Token economy in a hospital rehabilitation system

This source preferred by Roger Baker

This data was imported from PubMed:

Authors: Baker, R.

Journal: J Adv Nurs

Volume: 13

Issue: 5

Pages: 631-639

ISSN: 0309-2402

A ward-based token economy programme which formed one part of a larger rehabilitative service for long-stay psychiatric patients is described. The clinical effectiveness of the programme is examined by the use of various nursing, psychological and psychiatric assessments before and after the patients' treatment on the ward, and the progress of former patients is followed-up as they move to different parts of the rehabilitation service. Significant clinical gains in patients' psychiatric symptomatology and problem behaviour on the ward are reported, although there were indications that improvement was not fully maintained as the patients moved on to other parts of the service. Comparison of the present clinical programme with the earlier research programmes on the ward indicated that the present regime was superior. The advantages and problems of token economy as a rehabilitative facility are discussed, outlining the various different roles for token economy with psychiatric rehabilitation. Finally, the future of token economy for long-stay patients is considered, questioning whether it might more appropriately be replaced by other structured ward programmes.

This data was imported from Scopus:

Authors: Baker, R.

Journal: Journal of Advanced Nursing

Volume: 13

Issue: 5

Pages: 631-639

eISSN: 1365-2648

ISSN: 0309-2402

DOI: 10.1111/j.1365-2648.1988.tb01457.x

A ward‐based token economy programme which formed one part ofa larger rehabilitative serviee for long‐stay psychiatric patients is described. The elinical effectiveness ofthe programme is examined by the use of various nursing, psychological and psychiatric assessments before and after the patients' treatment on the ward, and the progress of former patients is foliowed‐up as they move to different parts ofthe rehabilitation service. Significant clinical gains in patients' psychiatric symptomatology and problem behaviour on the ward are reported, although there were indications that improvement was not fully maintained as the patients moved on to other parts ofthe service. Comparison ofthe present clinical programme with the earlier research programmes on the ward indicated that the present regime was superior. The advantages and problems of token economy as a rehabilitative facility are discussed, outlining the various different roles for token economy with psychiatric rehabilitation. Finally, the future of token economy for long‐stay patients is considered, questioning whether it might more appropriately be replaced by other structured ward programmes. Copyright © 1988, Wiley Blackwell. All rights reserved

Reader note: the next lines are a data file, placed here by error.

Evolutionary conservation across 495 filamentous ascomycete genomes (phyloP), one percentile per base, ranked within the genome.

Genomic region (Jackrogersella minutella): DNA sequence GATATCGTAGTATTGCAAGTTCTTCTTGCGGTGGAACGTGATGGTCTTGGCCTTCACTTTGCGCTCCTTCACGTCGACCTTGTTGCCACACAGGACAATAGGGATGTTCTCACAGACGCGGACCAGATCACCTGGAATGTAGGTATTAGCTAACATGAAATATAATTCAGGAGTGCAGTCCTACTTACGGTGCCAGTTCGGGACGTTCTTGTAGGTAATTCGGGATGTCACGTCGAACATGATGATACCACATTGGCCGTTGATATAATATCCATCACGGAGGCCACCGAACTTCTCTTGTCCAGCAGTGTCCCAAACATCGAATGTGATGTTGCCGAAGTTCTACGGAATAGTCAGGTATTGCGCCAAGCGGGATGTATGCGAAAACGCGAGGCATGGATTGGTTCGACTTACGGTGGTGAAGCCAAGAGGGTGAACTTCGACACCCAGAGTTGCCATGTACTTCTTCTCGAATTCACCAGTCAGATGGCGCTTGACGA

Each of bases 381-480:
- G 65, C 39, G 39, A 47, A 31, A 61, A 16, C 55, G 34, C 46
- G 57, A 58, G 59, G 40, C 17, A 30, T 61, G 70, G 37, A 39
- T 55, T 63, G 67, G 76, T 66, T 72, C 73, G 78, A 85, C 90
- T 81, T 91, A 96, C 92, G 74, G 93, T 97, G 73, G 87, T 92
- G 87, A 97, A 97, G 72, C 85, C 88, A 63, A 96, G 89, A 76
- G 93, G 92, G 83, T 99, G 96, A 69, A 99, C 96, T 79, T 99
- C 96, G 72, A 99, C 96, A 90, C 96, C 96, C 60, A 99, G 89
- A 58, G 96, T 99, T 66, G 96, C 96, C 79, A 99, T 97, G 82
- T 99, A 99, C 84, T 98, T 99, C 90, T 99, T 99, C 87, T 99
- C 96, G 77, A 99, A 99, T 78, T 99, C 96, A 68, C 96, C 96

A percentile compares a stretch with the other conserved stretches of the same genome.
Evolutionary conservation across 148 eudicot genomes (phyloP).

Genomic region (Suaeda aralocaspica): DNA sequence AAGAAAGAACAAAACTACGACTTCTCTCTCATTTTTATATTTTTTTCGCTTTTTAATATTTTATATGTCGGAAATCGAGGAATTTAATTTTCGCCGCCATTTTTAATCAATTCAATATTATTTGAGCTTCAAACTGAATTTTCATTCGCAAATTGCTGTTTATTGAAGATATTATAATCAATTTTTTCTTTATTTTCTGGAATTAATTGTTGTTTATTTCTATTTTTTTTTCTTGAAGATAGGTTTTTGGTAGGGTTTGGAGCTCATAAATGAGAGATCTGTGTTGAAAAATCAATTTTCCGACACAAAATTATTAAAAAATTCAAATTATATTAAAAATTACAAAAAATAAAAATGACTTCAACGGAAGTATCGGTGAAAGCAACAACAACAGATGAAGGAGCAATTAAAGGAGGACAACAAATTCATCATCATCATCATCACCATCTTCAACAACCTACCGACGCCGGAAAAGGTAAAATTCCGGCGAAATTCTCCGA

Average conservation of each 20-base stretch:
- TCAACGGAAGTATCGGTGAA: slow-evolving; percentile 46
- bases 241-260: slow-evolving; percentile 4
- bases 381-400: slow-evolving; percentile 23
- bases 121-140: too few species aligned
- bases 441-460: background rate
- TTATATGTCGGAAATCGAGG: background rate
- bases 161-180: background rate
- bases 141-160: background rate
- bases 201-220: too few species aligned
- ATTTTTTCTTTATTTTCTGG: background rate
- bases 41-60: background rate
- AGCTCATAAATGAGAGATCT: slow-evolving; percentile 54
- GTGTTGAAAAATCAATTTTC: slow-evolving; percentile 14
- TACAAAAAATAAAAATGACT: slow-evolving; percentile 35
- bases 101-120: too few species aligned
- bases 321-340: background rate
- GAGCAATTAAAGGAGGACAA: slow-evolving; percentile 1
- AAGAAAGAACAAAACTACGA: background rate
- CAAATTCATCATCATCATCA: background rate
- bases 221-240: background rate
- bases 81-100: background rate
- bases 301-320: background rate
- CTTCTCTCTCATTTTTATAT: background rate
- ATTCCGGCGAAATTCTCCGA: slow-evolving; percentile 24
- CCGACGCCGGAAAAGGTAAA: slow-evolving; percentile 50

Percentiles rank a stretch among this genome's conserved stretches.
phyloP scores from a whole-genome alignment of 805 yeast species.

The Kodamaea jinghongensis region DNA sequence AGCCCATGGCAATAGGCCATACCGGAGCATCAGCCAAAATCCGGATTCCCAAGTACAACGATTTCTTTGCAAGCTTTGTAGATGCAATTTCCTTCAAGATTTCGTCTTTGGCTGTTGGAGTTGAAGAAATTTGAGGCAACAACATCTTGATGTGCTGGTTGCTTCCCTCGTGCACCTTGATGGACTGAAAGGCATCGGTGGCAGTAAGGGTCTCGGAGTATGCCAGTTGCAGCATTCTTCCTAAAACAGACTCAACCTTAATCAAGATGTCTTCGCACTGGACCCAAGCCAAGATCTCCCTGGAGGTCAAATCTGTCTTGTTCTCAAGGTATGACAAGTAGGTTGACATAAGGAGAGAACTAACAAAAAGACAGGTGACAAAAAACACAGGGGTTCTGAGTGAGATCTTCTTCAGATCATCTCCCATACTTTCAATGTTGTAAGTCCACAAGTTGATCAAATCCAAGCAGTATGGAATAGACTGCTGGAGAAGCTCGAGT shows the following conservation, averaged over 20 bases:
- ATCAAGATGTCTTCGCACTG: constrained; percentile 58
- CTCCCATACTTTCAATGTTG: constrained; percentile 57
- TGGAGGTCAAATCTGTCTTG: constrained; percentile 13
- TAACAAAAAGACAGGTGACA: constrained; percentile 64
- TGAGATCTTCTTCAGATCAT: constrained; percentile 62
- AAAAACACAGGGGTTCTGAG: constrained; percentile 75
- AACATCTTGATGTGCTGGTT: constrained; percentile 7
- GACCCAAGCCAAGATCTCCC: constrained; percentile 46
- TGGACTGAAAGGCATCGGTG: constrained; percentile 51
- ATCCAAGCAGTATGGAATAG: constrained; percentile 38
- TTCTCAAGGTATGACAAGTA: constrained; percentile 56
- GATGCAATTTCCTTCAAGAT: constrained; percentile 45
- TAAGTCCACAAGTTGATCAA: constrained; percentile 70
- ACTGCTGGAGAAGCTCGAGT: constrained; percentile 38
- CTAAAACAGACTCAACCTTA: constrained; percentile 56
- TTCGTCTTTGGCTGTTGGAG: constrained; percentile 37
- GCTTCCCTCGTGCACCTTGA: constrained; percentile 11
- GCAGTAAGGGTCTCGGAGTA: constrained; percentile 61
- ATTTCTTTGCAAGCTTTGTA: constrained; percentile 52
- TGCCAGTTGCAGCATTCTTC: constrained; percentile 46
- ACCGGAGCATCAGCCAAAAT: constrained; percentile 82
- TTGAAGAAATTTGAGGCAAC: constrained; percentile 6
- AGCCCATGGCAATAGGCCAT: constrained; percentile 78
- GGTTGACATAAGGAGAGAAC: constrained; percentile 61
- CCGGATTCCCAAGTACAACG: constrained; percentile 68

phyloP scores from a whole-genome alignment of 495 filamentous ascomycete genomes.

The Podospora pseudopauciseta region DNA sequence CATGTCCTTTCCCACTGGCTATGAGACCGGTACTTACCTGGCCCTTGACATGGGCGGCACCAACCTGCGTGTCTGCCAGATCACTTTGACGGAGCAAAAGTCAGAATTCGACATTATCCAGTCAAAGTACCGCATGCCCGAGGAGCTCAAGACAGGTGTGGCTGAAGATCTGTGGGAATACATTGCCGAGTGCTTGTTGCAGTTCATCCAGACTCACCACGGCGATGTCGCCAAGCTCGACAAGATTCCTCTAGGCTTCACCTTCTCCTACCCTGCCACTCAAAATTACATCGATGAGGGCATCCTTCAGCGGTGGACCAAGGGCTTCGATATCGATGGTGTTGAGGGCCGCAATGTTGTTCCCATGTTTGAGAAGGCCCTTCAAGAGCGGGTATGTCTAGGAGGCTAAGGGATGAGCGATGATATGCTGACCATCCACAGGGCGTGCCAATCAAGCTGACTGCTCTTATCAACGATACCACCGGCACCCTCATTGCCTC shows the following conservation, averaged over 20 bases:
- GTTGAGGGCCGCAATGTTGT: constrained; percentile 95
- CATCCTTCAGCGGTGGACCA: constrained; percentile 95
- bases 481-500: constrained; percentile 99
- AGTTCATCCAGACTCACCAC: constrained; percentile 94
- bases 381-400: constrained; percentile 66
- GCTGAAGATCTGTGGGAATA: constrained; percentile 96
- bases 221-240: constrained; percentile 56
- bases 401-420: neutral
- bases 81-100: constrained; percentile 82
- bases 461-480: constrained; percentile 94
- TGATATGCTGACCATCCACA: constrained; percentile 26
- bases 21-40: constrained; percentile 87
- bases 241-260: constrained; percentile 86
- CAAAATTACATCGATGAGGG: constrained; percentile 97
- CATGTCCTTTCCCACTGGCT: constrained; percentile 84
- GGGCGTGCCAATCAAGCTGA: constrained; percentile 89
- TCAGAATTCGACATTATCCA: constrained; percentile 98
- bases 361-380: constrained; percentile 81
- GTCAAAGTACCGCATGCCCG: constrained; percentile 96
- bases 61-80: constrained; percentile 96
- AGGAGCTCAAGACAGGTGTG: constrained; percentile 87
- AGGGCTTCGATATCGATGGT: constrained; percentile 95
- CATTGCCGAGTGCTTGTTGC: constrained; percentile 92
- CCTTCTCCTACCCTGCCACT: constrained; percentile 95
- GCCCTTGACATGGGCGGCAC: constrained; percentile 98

This data was imported from Europe PubMed Central:

Authors: Baker, R.

Journal: Journal of advanced nursing

Volume: 13

Issue: 5

Pages: 631-639

eISSN: 1365-2648

ISSN: 0309-2402

A ward-based token economy programme which formed one part of a larger rehabilitative service for long-stay psychiatric patients is described. The clinical effectiveness of the programme is examined by the use of various nursing, psychological and psychiatric assessments before and after the patients' treatment on the ward, and the progress of former patients is followed-up as they move to different parts of the rehabilitation service. Significant clinical gains in patients' psychiatric symptomatology and problem behaviour on the ward are reported, although there were indications that improvement was not fully maintained as the patients moved on to other parts of the service. Comparison of the present clinical programme with the earlier research programmes on the ward indicated that the present regime was superior. The advantages and problems of token economy as a rehabilitative facility are discussed, outlining the various different roles for token economy with psychiatric rehabilitation. Finally, the future of token economy for long-stay patients is considered, questioning whether it might more appropriately be replaced by other structured ward programmes.

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